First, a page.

Thursday, August 10, 2006

Argentina stars find it difficult at club level

With the season already started in several countries and about to start in Germany, England, Spain and Italy, there are still a lot of Argentine footballers, who represented their country at the last World Cup, struggling to secure a place in the starting lineup at club level.

Different reasons. Various clubs. Unique situations. But there is one thing in common: they don't know if they will play regularely this season and so their future as international footballers look not so bright anymore.

Let´s take a look at some of them:

Javier SAVIOLA: The 'Little Rabbitt' is still uncertain about his next moves. After a great World Cup and a summer of endless rumours and 'interested clubs' (PSV, Bolton, Newcastle, Arsenal, Panathinaikos, Sevilla, Mallorca, Villarreal and so on) he joined FC Barcelona's pre-season tour of Mexico and USA and the latest news is that he scored in the last friendly against America (4-4 draw). If he stays, he will face a hard competition for places in a very crowded Blaugrana attack but at the moment he is presenting his credentials. Will Rijkaard use him? Will he stay despite not featuring in the starting 11? Will some of those clubs finally put the money where their mouth is and take him for good?

Roberto AYALA: Crisis. His excellent World Cup performances are a distant memory now. At least for people in Valencia. They are accussing him of 'money-seeker' (like no other footballer, right?) and he was rumoured to be leaving for Villarreal. The Valencia board is not happy with him wanting to leave and yesterday one of the possibilities for AYALA was to sit down for a whole season waiting for his contract to run out and then leave the club with his fate in his own hands. But he re-joined Valencia for their training camp and there are question marks all over the place. It'll be hard to keep AYALA at Valencia with clubs the like of Torino (newly promoted to Serie A) and Tottenham Hotspurs desperately wanting to sign him up for this season.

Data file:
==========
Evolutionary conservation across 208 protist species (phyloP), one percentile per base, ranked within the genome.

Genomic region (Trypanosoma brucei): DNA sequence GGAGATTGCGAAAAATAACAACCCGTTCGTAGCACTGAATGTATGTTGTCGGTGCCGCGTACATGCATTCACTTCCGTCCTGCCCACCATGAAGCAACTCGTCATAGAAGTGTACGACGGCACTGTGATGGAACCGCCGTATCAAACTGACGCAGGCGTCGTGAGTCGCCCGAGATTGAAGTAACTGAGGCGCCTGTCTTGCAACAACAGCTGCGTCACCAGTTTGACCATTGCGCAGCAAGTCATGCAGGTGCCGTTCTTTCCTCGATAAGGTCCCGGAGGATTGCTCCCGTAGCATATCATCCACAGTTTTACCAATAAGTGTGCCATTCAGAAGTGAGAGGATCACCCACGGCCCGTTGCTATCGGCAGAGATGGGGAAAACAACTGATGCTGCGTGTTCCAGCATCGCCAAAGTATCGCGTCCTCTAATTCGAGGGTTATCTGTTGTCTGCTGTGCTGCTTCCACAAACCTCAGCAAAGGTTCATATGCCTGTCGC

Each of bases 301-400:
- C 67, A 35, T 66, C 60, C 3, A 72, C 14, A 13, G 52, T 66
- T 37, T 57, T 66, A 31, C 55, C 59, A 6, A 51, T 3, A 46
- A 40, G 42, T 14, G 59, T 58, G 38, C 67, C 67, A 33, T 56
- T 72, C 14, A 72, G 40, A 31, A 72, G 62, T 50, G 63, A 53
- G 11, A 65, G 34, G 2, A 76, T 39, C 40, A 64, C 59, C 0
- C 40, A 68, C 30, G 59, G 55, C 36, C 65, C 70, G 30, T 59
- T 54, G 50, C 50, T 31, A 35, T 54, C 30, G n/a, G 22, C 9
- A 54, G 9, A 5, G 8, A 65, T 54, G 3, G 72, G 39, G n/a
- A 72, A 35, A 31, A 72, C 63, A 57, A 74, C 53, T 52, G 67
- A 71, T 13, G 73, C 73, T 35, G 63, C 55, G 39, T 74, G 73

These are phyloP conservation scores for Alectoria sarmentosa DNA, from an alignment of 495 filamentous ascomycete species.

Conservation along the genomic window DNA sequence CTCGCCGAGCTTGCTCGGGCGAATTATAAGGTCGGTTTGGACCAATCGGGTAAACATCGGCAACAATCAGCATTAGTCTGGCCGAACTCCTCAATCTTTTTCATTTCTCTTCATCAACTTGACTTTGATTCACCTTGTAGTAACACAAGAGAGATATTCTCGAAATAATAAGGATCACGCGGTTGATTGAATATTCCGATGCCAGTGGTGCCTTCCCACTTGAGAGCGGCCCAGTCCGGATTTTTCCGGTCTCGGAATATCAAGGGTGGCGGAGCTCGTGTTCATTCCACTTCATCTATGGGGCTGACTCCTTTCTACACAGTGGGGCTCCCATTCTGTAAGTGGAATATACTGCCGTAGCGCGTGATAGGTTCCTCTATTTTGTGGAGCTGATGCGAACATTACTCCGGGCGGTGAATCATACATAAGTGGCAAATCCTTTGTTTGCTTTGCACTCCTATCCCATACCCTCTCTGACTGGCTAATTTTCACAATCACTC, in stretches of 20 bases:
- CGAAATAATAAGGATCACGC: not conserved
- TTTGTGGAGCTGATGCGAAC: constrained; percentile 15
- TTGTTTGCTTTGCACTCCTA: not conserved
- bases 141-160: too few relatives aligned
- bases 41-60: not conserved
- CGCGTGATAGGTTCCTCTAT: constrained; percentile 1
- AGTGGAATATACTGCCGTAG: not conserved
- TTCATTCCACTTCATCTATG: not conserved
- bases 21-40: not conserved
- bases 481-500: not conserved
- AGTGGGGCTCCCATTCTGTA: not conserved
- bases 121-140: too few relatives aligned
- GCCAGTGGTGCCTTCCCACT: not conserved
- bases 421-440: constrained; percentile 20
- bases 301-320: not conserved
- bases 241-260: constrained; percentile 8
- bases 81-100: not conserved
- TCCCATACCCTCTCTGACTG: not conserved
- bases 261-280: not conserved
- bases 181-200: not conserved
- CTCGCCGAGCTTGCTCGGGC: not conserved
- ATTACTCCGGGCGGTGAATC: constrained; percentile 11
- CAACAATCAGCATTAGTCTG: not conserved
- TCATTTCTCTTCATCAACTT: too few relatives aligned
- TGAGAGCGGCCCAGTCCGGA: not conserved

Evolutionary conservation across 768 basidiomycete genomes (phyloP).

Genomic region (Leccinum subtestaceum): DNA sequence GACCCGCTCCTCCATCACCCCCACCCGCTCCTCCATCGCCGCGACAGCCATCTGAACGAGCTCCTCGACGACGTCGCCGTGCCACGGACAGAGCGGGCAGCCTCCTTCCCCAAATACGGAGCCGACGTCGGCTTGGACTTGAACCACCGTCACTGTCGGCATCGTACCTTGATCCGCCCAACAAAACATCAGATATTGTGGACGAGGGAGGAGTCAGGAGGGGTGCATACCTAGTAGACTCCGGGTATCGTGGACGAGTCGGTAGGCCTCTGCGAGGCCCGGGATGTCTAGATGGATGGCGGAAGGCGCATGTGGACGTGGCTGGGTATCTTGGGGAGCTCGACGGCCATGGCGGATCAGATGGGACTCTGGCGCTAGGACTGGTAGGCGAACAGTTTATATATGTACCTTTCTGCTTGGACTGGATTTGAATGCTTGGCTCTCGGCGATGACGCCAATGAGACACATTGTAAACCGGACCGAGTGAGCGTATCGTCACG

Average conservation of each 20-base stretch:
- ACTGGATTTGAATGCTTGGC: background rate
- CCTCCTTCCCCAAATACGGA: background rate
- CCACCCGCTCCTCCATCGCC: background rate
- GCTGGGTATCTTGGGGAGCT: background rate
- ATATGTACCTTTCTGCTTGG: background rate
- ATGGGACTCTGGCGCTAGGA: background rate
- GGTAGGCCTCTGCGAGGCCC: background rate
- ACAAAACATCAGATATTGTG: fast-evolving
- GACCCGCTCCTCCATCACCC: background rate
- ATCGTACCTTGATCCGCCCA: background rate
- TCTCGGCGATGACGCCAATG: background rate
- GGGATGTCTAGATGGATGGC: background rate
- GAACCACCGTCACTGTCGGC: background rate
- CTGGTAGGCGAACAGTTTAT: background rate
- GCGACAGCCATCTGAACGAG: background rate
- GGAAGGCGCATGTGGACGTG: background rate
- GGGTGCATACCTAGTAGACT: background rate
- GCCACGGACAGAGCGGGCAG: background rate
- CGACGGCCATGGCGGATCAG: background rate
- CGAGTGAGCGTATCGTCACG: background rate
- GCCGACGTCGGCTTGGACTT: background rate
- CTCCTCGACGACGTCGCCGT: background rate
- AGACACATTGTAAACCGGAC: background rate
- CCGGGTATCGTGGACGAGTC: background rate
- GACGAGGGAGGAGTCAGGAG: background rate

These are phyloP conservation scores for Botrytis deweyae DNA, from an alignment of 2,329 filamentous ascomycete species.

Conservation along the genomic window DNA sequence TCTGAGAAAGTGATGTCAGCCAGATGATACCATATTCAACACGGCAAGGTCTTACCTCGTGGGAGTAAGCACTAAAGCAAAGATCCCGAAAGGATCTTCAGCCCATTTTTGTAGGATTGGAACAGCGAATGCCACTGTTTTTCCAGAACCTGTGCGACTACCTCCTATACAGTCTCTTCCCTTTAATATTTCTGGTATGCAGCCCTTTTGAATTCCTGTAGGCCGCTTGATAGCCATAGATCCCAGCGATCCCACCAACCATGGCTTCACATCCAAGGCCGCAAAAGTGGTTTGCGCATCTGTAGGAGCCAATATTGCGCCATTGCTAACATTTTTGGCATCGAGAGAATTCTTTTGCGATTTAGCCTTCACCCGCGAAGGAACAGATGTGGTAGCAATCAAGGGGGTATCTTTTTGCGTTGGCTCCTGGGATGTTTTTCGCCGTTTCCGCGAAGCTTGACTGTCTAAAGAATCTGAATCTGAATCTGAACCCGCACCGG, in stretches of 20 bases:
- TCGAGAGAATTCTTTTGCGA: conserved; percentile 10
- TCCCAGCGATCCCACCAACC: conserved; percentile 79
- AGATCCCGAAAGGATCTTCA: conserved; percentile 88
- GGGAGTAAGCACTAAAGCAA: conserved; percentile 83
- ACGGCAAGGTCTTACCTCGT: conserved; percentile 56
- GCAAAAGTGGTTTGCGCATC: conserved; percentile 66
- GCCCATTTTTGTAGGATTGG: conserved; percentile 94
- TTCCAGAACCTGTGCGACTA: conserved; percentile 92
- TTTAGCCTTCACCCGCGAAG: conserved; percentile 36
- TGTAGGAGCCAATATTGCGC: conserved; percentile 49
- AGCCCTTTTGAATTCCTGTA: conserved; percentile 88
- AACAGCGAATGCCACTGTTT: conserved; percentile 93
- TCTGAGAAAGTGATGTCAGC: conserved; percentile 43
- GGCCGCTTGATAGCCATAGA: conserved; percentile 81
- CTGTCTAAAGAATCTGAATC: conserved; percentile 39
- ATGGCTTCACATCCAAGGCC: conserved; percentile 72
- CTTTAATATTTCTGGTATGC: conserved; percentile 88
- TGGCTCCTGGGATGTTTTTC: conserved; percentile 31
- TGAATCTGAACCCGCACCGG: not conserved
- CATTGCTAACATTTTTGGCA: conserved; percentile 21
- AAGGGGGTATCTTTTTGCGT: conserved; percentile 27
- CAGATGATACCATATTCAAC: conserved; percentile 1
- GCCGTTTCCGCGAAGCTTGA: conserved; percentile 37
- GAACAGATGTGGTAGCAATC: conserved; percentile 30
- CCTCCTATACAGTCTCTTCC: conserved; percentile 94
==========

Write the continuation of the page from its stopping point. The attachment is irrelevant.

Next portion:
Juan Pablo SORIN: Sam ALLARDYCE wanted the Argentina skipper to join his Bolton side for the season. They got in contact with Villarreal and both clubs agreed a fee for 'Juampi'. The Yellow Submarine have signed Robert PIRES and the Frenchman will play in SORIN's position. So the Argentine went to Bolton to talk with ALLARDYCE and they failed to agree on a weekly fee. Bolton offered 25.000 British pounds per week, SORIN wanted 35.000.
Bottomline? He is back at Villarreal and now faces a difficult destiny being relegated to a back-up role. Will he be happy? Will another club come after him after all the money he is asking?

Lionel SCALONI: Virtually at war against Deportivo La Coruña's board and manager. He said this week: 'If the manager doesn't want me, that's fine by me. But they have to pay me up to the last penny they owe me'. SCALONI played 6 month on loan at West Ham but when he was to re-join Deportivo, the manager Joaquín CAPARROS decided he doesn't want him. Now it remains to be seen what will happen to him.

All these cases led me to a question I can't answer: Just how important is for a player to perform at a high level in a World Cup?

In SAVIOLA and AYALA's cases, it doesn't seem to be crucial. They played at a very high level, even scoring important goals, but they are still struggling to find a spot in a European club.

SORIN had a decent World Cup but he didn't shine. He is, however, a great option. A player with experience in many leagues and with a lot to give. He can play in defense and midfield and he can also have a presence in both areas.

SCALONI is a different kind of animal. I'm not surprise he is not taken into consideration by many big clubs, but still, he should find a job somewhere.

It's sad to see these things happening as I think it affects the general status of Argentine football and in consequence, our national team. I don't see the same with players from the Brazilian, Italian, French or German national teams.

On the other hand we've got high-profile players and new arrivals to Europe and they provide us with a good balance and hopes for a bright future. Will we have 22 or 23 of them in four years time?


joey said...

General speaking, Argentina players were never as successful as Brazilians in Europe. In the last decade, Rivaldo, Ronaldo, Ronaldinho, Kaka won numerous European footballer and World footballer honours, along with tons of league and European titles. I couldn't see any Argentine names on the success list.

For Argentina players, after Maradona, they often started well and quickly faded out of picture. Ortega, Riquelme, Aimar, Saviola...when they first came to Europe they were hailed as the next great thing but very quickly delegated from the best clubs (Barcelona being the most notable one) to middle or even low-level clubs. Many of them dumped out of the major leagues well before 30.